The Latest on U.S.-China trade (all times local):
President Donald Trump is exempting some of the nation's closest allies from tariffs on steel and aluminum imports.
The White House announced late Thursday that Canada, Mexico and Australia will not be subject to the tariffs. Neither will Argentina, Brazil, South Korea and the member countries of the European Union.
The White House says the exemptions will last until May 1, 2018, pending ongoing discussions.
The tariffs on non-exempted countries are set to take effect at 12:01 a.m. Friday.
The White House says any country not currently benefiting from the exemption is welcome to discuss being added to the list "based on a shared commitment to addressing global excess steel and aluminum capacity and production."
President Donald Trump's announcement that he's moving to impose steel tariffs of up to $60 billion worth of Chinese imports is rattling financial markets and touching off a fresh economic debate.
The U.S. Chamber of Commerce says "imposing taxes on American consumers and job creators in the form of new tariffs" is not the way to achieve fairness in the U.S. trade relationship with China.
But some labor unions are applauding the move. The United Steelworkers union says Trump is taking a "balanced approach" by pushing the tariffs, investment restrictions on China and a case with the World Trade Organization.
The Dow Jones Industrial Average fell sharply on the news that Trump was planning to confront China but regained some of its earlier losses in afternoon trading.
President Donald Trump has taken the first step in imposing tariffs on nearly $50 billion worth of Chinese imports.
The order signed Thursday is aimed at punishing Beijing for stealing American technology and pressuring U.S. companies to hand it over. Trump says the U.S. and China have "the largest (trade) deficit of any country in the history of our world" and blames that deficit for lost American jobs.
He says the move will make the U.S. a "much stronger, much richer nation."
The Trump administration is readying restrictions on Chinese investment and tariffs on nearly $50 billion worth of Chinese imports to punish Beijing for stealing American technology and pressuring U.S. companies to hand it over.
China is already warning that it will take "all necessary measures" to defend itself, raising the prospect of a trade war between the world's two biggest economies.
The White House says President Donald Trump will direct the Office of the U.S. Trade Representative to publish a list of proposed tariffs for public comment within 15 days. USTR has already identified potential targets: 1,300 product lines worth about $48 billion. The president is also asking Treasury Secretary Steven Mnuchin to come up with a list of restrictions on Chinese investment.
U.S. Trade Representative Robert Lighthizer is spelling out which countries will get an early reprieve from the imposition of tariffs on imported steel and aluminum.
Lighthizer is testifying before the Senate Finance Committee. Democratic Sen. Ron Wyden of Oregon asked him which countries will be exempted from the looming tariffs, "as of tomorrow." Lighthizer said President Donald Trump has decided to "pause" the tariffs for countries that are engaged in trade negotiations with the United States.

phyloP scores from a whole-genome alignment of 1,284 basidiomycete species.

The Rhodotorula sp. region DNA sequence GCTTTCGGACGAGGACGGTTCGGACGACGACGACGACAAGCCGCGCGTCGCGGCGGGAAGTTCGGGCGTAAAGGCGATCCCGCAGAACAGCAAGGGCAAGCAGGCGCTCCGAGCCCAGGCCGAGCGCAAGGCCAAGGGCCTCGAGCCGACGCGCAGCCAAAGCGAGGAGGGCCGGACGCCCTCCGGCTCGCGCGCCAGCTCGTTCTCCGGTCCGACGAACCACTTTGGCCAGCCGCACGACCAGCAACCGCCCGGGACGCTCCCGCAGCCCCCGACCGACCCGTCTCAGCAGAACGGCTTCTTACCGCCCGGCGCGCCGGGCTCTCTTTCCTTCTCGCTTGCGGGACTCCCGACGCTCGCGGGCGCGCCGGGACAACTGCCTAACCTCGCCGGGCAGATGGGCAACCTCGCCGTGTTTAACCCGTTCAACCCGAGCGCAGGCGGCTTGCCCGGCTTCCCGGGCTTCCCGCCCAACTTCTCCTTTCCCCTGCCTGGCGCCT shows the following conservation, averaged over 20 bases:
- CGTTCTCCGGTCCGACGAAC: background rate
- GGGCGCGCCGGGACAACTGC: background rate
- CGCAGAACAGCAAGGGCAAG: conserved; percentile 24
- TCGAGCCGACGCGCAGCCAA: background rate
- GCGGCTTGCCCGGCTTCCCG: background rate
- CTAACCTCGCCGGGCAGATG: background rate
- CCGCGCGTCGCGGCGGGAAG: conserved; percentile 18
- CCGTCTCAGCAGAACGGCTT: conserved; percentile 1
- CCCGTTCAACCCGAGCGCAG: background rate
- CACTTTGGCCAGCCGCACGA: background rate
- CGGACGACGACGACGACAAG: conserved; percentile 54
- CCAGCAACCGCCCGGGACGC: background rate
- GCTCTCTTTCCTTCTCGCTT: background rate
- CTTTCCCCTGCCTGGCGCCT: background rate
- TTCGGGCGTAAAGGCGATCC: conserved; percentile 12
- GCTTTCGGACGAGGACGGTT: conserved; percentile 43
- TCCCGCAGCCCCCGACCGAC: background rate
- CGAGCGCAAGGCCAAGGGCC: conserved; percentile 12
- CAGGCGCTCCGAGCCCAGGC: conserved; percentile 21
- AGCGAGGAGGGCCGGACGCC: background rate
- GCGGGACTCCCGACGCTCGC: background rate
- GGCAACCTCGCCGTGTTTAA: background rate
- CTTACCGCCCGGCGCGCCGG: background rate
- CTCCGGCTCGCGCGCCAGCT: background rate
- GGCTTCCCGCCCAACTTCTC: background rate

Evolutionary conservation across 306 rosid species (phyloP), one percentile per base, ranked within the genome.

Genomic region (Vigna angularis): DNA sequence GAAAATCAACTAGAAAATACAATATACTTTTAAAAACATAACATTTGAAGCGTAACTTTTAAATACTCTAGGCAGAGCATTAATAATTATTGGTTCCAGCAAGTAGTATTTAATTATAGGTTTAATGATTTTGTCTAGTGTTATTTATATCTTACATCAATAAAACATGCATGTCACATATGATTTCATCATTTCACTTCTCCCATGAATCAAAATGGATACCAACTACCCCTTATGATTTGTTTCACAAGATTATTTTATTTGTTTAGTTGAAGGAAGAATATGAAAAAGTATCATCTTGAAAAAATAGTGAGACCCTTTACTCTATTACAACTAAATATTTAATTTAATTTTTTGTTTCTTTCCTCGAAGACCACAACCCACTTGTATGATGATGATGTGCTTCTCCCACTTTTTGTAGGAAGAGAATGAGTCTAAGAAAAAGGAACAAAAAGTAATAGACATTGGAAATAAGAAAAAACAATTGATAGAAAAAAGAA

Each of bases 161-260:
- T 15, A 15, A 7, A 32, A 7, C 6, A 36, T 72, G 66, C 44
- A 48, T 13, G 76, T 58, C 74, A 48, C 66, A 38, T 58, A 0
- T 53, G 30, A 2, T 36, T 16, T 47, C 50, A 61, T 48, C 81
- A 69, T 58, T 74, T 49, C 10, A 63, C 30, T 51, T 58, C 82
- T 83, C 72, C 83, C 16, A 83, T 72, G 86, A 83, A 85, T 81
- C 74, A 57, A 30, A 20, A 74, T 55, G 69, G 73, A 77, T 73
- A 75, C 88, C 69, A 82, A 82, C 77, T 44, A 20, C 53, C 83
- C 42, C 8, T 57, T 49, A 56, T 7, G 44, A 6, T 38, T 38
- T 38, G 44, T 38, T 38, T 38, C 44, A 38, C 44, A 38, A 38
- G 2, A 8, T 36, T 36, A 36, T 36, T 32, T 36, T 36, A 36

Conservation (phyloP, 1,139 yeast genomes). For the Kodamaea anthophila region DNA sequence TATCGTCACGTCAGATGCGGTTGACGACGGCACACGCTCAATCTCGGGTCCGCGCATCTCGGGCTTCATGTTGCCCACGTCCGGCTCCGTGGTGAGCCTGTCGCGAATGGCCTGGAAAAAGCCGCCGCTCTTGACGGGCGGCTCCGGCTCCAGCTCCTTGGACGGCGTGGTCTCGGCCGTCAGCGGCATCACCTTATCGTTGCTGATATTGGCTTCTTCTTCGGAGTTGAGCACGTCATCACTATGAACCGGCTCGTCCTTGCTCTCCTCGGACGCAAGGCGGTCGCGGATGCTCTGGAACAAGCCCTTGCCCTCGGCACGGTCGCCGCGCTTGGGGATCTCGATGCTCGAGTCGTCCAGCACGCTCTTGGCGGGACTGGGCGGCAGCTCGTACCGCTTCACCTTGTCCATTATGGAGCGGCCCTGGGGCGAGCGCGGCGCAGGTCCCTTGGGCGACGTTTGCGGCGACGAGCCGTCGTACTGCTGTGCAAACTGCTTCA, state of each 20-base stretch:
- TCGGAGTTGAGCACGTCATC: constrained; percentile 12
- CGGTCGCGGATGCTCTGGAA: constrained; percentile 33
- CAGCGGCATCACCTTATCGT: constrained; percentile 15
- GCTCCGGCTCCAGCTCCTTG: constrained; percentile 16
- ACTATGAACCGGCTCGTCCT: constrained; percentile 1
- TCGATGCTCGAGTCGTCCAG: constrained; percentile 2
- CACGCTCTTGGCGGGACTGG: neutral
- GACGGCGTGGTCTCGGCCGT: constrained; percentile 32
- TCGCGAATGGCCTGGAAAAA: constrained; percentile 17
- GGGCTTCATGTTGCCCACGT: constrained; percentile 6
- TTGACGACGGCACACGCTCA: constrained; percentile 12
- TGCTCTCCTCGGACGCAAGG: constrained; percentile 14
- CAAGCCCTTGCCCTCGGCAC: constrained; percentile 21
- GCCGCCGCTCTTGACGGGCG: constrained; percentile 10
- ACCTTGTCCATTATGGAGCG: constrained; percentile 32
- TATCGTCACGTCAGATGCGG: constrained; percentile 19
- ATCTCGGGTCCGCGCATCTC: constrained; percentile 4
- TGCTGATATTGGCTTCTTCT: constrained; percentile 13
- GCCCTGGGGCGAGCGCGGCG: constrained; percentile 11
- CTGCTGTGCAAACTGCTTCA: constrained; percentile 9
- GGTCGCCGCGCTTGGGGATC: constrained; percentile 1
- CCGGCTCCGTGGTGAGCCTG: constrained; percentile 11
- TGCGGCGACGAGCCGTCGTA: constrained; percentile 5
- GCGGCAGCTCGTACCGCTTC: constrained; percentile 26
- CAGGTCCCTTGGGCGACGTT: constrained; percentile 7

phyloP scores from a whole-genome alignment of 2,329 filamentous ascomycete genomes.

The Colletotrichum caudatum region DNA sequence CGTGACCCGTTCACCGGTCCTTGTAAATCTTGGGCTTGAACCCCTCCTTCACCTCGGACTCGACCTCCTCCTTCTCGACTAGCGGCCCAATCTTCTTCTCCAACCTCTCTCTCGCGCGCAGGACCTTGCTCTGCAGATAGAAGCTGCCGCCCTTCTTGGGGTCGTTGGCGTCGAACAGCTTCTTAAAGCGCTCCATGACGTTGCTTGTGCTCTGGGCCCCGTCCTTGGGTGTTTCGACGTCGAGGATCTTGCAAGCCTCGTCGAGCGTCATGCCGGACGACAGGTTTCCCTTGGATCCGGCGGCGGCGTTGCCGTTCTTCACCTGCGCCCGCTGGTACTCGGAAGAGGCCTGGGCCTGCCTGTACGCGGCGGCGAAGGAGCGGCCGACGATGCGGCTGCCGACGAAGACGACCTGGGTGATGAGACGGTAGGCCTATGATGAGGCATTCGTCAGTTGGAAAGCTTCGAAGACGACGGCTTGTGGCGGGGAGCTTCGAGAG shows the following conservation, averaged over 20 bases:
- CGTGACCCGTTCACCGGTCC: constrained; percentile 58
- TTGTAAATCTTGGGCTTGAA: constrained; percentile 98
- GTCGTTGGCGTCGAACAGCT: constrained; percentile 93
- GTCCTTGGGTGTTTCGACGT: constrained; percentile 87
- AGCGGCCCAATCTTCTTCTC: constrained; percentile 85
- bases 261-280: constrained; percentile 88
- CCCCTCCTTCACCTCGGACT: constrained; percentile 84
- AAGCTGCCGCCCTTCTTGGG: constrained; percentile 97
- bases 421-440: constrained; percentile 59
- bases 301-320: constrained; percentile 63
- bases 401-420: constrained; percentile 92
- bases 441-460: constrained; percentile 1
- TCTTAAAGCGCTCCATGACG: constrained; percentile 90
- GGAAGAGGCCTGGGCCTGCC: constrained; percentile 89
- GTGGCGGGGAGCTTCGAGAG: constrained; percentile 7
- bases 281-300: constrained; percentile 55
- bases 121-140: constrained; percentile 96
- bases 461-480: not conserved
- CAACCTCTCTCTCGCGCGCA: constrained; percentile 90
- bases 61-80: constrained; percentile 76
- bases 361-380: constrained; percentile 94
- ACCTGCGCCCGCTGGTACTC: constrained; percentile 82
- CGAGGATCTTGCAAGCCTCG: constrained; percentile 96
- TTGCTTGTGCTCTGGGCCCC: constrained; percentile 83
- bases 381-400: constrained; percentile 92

Lighthizer says Canada and Mexico are on that list. He also specifically named Europe, Australia, Argentina and Brazil.
The president is planning to impose tariffs of 25 percent on imported steel and 10 percent on aluminum — sanctions that are meant to hit China for flooding the world with cheap steel and aluminum.
Lawmakers are calling on the Trump administration to provide more clarity on which countries will be exempted from looming tariffs on steel and aluminum.
Sen. Orrin Hatch, the Republican chairman of the Senate Finance Committee, says he's disappointed in the decision to impose global tariffs on a problem caused by China.
He says the tariffs are slated to take effect in less than a day, but there has been no clarity on country exemptions, and the process companies use to request tariff relief is "prolonged and unnecessarily cumbersome."
Sen. Ron Wyden, the committee's ranking Democrat, says the president came into office promising better trade deals, but what mostly has been delivered is "chaos."
The lawmakers are speaking as U.S. Trade Representative Robert Lighthizer testifies before the committee.
Farmers, electronics retailers and other U.S. businesses are bracing for a backlash as President Donald Trump targets China for stealing American technology or pressuring U.S. companies to hand it over.
The administration is expected to impose trade sanctions on China later Thursday. The penalties could restriction Chinese investment and affect billions of dollars' worth of Chinese products. Trump is set to sign a memorandum on the issue.
The U.S. has conducted a seven-month investigation into the tactics China has used to challenge American supremacy in technology.
The administration argues that years of negotiations with China have failed to produce results.